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Was just reading the new book, Making Things Move: DIY Mechanisms for Inventors, Hobbyists, and Artists by Dustyn Roberts and in the introduction was such a wise observation, I thought I would share:

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In a conversation I had with Bre Pettis, one of the creators of the CupCake CNC at
MakerBot Industries (www.makerbot.com), I asked if any of the creators were
mechanical engineers by training. He replied “No, if we were, it would have been
impossible.” The CupCake CNC is a miniature 3D printer that uses computer models
to create real 3D objects about the size of a cupcake out of melted plastic. The
MakerBot team members were able to build it from available materials with the tools
they had on hand. A trained engineer would have known how difficult this project
would be and might not have attempted it without the proper resources or funding,
but the MakerBot team members didn’t have the experience to know what they were
getting themselves into. They just kept their goal in mind and figured out a way. This
book is written for anyone who wants to build things that move but has little or no
formal engineering training. In fact, as Bre said, not having engineering training may
help you.

So true. I think I was much more creative before actually becoming an engineer. Words to remember when we think to tell people that something is impossible or just too much effort.
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He replied “No, if we were, it would have been impossible.”

It's nice to be reminded that arrogance knows no bounds.

A few off-the-cuff examples that prove Mr. Pettis is full of shit...
http://en.wikipedia.org/wiki/Steve_Wozniak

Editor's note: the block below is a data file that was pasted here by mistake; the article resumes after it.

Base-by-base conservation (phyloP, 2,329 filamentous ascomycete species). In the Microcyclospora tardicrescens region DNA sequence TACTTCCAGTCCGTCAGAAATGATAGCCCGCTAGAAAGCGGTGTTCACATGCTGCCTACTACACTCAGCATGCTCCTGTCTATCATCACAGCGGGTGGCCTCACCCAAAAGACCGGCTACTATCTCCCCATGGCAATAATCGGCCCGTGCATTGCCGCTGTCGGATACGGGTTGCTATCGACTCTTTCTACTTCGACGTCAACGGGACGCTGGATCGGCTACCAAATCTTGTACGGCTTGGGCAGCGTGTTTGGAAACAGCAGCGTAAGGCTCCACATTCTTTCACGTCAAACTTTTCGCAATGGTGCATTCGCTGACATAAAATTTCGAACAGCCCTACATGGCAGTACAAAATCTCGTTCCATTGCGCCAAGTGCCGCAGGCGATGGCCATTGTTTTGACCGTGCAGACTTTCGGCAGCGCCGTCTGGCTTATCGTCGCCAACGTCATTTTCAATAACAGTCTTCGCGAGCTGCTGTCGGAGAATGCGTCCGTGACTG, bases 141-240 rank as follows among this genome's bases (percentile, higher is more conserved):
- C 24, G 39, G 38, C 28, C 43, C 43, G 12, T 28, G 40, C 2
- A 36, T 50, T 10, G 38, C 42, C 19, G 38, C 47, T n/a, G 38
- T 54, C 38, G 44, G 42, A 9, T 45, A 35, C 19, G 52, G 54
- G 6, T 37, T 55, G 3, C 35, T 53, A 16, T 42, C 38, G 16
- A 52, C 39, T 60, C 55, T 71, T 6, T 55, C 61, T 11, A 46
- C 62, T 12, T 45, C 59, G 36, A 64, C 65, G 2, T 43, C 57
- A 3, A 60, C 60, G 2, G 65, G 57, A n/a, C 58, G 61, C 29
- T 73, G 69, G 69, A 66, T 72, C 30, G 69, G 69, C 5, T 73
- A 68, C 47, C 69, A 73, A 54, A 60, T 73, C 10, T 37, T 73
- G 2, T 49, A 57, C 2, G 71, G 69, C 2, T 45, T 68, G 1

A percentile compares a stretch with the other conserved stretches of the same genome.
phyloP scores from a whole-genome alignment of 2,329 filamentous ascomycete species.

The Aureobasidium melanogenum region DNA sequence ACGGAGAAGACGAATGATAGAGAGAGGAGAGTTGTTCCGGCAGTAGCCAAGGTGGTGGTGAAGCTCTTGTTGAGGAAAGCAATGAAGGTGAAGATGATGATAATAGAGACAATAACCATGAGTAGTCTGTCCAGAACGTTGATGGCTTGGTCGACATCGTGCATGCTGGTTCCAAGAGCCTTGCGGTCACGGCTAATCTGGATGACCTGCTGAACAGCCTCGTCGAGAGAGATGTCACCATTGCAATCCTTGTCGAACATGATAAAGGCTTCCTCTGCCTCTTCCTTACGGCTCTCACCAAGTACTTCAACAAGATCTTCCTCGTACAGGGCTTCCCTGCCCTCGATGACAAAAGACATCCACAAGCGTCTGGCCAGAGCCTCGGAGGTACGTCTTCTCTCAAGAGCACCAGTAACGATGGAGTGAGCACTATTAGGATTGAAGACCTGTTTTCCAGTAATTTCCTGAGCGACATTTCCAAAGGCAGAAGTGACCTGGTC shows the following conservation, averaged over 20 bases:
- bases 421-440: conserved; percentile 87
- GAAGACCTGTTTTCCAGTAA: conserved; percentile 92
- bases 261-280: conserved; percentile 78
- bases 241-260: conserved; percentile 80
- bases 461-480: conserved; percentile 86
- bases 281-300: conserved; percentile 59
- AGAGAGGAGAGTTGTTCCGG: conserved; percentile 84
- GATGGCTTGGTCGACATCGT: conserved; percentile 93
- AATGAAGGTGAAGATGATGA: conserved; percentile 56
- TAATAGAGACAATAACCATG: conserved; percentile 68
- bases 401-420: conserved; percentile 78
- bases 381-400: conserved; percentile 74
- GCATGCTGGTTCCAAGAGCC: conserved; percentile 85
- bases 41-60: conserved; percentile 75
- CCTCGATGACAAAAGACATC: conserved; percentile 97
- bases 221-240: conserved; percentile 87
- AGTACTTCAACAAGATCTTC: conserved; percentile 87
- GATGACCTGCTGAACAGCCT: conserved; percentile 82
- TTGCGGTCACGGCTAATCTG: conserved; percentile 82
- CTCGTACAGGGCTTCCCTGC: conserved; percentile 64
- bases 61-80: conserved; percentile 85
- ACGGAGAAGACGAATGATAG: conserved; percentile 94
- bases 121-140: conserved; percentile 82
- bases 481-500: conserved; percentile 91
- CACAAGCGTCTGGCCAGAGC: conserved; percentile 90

http://www.ti.com/corp/docs/company/history/tihistory_subpage2.shtml
http://en.wikipedia.org/wiki/Hewlett-Packard

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They just kept their goal in mind and figured out a way.

Which describes every engineer I've ever known.
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To be fair, The Woz was never actually a classically trained engineer (he dropped out of college) and both Kilby and Hewlett/Packard had their breakthroughs while they were still VERY green, so really not the best examples.
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To be fair, The Woz was never actually a classically trained engineer (he dropped out of college)...

Did he or did he not pursue a degree in engineering?

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...and both Kilby and Hewlett/Packard had their breakthroughs while they were still VERY green, so really not the best examples.

Did they or did they not hold engineering degrees at the time they started working in the garage?
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To be fair, The Woz was never actually a classically trained engineer (he dropped out of college)...

Did he or did he not pursue a degree in engineering?

Quote
...and both Kilby and Hewlett/Packard had their breakthroughs while they were still VERY green, so really not the best examples.

Did they or did they not hold engineering degrees at the time they started working in the garage?


After getting famous and rich with Apple I believe he enrolled U.C. Berkeley under an assumed name and completed his EE. Prior to Apple he worked for Hewlett Packard as a non-degreed in one of their engineering departments. If belive prior to him and Jobs being able to sell the orignial Apple one design, Woz offered it to H.P. to see if they were interested in it or would allow him to sell it on his own, which of course he and Jobs did, the rest as they say is history. Job's I believe attended one year of college in Oregon I think in non-technical courses.

Lefty
« Last Edit: April 12, 2013, 04:33:19 pm by retrolefty » Logged

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